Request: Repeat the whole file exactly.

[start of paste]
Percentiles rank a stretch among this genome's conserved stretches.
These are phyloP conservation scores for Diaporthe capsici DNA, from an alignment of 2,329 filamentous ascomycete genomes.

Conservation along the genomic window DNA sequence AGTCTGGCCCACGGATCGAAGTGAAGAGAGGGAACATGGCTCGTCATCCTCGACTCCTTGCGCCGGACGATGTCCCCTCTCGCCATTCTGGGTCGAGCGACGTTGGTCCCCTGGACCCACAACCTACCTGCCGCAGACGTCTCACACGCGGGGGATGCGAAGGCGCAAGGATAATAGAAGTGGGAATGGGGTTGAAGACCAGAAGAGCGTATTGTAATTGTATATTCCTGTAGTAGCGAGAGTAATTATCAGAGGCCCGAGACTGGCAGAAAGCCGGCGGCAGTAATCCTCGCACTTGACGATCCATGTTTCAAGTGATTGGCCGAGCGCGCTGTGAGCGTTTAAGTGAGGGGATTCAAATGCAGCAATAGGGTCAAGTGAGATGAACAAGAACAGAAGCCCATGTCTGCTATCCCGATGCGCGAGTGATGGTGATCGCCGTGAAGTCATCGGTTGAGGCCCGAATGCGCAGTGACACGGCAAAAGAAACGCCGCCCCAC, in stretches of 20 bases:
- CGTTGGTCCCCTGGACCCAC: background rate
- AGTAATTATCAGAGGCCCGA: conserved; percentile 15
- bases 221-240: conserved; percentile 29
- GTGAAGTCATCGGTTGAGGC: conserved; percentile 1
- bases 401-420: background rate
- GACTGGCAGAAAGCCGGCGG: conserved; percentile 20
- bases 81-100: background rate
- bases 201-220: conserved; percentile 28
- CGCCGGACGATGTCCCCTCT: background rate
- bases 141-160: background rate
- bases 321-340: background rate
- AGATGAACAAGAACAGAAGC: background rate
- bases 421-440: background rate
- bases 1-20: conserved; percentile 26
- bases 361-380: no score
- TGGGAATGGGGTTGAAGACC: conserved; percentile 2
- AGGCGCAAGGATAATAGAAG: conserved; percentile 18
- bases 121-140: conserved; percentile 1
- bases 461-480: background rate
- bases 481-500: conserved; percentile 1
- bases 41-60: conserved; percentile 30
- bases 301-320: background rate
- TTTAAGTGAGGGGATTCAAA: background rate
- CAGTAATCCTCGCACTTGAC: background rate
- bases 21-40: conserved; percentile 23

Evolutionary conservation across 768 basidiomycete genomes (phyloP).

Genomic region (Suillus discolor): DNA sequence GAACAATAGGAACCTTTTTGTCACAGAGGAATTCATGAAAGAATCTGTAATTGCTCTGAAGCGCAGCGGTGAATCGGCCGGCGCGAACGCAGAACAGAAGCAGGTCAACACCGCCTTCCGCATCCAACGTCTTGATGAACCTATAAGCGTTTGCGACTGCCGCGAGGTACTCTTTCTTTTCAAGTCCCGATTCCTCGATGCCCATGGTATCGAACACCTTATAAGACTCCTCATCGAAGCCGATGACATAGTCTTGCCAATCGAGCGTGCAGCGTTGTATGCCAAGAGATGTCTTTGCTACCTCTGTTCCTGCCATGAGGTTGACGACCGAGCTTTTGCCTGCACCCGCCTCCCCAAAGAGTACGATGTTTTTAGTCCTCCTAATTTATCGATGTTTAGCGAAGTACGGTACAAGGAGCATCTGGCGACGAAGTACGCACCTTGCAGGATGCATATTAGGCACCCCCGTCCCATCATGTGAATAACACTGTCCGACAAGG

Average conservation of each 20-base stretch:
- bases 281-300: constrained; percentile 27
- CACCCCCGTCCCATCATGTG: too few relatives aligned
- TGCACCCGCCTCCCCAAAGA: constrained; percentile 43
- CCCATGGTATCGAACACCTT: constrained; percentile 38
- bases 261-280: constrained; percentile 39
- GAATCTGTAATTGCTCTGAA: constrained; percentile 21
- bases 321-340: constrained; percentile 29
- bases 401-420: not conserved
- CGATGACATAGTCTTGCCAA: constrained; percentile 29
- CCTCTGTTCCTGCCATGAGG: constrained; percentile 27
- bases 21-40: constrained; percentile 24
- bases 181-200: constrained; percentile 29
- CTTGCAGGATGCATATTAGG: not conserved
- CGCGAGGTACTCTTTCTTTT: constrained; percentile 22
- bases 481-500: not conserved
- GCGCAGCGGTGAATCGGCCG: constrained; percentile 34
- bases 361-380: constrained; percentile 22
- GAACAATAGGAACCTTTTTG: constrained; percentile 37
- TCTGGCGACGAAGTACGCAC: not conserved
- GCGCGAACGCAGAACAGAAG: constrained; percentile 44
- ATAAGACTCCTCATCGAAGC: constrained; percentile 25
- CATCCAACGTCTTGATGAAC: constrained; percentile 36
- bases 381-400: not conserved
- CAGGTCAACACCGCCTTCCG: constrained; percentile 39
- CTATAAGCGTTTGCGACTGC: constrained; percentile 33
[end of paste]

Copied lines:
Percentiles rank a stretch among this genome's conserved stretches.
These are phyloP conservation scores for Diaporthe capsici DNA, from an alignment of 2,329 filamentous ascomycete genomes.

Conservation along the genomic window DNA sequence AGTCTGGCCCACGGATCGAAGTGAAGAGAGGGAACATGGCTCGTCATCCTCGACTCCTTGCGCCGGACGATGTCCCCTCTCGCCATTCTGGGTCGAGCGACGTTGGTCCCCTGGACCCACAACCTACCTGCCGCAGACGTCTCACACGCGGGGGATGCGAAGGCGCAAGGATAATAGAAGTGGGAATGGGGTTGAAGACCAGAAGAGCGTATTGTAATTGTATATTCCTGTAGTAGCGAGAGTAATTATCAGAGGCCCGAGACTGGCAGAAAGCCGGCGGCAGTAATCCTCGCACTTGACGATCCATGTTTCAAGTGATTGGCCGAGCGCGCTGTGAGCGTTTAAGTGAGGGGATTCAAATGCAGCAATAGGGTCAAGTGAGATGAACAAGAACAGAAGCCCATGTCTGCTATCCCGATGCGCGAGTGATGGTGATCGCCGTGAAGTCATCGGTTGAGGCCCGAATGCGCAGTGACACGGCAAAAGAAACGCCGCCCCAC, in stretches of 20 bases:
- CGTTGGTCCCCTGGACCCAC: background rate
- AGTAATTATCAGAGGCCCGA: conserved; percentile 15
- bases 221-240: conserved; percentile 29
- GTGAAGTCATCGGTTGAGGC: conserved; percentile 1
- bases 401-420: background rate
- GACTGGCAGAAAGCCGGCGG: conserved; percentile 20
- bases 81-100: background rate
- bases 201-220: conserved; percentile 28
- CGCCGGACGATGTCCCCTCT: background rate
- bases 141-160: background rate
- bases 321-340: background rate
- AGATGAACAAGAACAGAAGC: background rate
- bases 421-440: background rate
- bases 1-20: conserved; percentile 26
- bases 361-380: no score
- TGGGAATGGGGTTGAAGACC: conserved; percentile 2
- AGGCGCAAGGATAATAGAAG: conserved; percentile 18
- bases 121-140: conserved; percentile 1
- bases 461-480: background rate
- bases 481-500: conserved; percentile 1
- bases 41-60: conserved; percentile 30
- bases 301-320: background rate
- TTTAAGTGAGGGGATTCAAA: background rate
- CAGTAATCCTCGCACTTGAC: background rate
- bases 21-40: conserved; percentile 23

Evolutionary conservation across 768 basidiomycete genomes (phyloP).

Genomic region (Suillus discolor): DNA sequence GAACAATAGGAACCTTTTTGTCACAGAGGAATTCATGAAAGAATCTGTAATTGCTCTGAAGCGCAGCGGTGAATCGGCCGGCGCGAACGCAGAACAGAAGCAGGTCAACACCGCCTTCCGCATCCAACGTCTTGATGAACCTATAAGCGTTTGCGACTGCCGCGAGGTACTCTTTCTTTTCAAGTCCCGATTCCTCGATGCCCATGGTATCGAACACCTTATAAGACTCCTCATCGAAGCCGATGACATAGTCTTGCCAATCGAGCGTGCAGCGTTGTATGCCAAGAGATGTCTTTGCTACCTCTGTTCCTGCCATGAGGTTGACGACCGAGCTTTTGCCTGCACCCGCCTCCCCAAAGAGTACGATGTTTTTAGTCCTCCTAATTTATCGATGTTTAGCGAAGTACGGTACAAGGAGCATCTGGCGACGAAGTACGCACCTTGCAGGATGCATATTAGGCACCCCCGTCCCATCATGTGAATAACACTGTCCGACAAGG

Average conservation of each 20-base stretch:
- bases 281-300: constrained; percentile 27
- CACCCCCGTCCCATCATGTG: too few relatives aligned
- TGCACCCGCCTCCCCAAAGA: constrained; percentile 43
- CCCATGGTATCGAACACCTT: constrained; percentile 38
- bases 261-280: constrained; percentile 39
- GAATCTGTAATTGCTCTGAA: constrained; percentile 21
- bases 321-340: constrained; percentile 29
- bases 401-420: not conserved
- CGATGACATAGTCTTGCCAA: constrained; percentile 29
- CCTCTGTTCCTGCCATGAGG: constrained; percentile 27
- bases 21-40: constrained; percentile 24
- bases 181-200: constrained; percentile 29
- CTTGCAGGATGCATATTAGG: not conserved
- CGCGAGGTACTCTTTCTTTT: constrained; percentile 22
- bases 481-500: not conserved
- GCGCAGCGGTGAATCGGCCG: constrained; percentile 34
- bases 361-380: constrained; percentile 22
- GAACAATAGGAACCTTTTTG: constrained; percentile 37
- TCTGGCGACGAAGTACGCAC: not conserved
- GCGCGAACGCAGAACAGAAG: constrained; percentile 44
- ATAAGACTCCTCATCGAAGC: constrained; percentile 25
- CATCCAACGTCTTGATGAAC: constrained; percentile 36
- bases 381-400: not conserved
- CAGGTCAACACCGCCTTCCG: constrained; percentile 39
- CTATAAGCGTTTGCGACTGC: constrained; percentile 33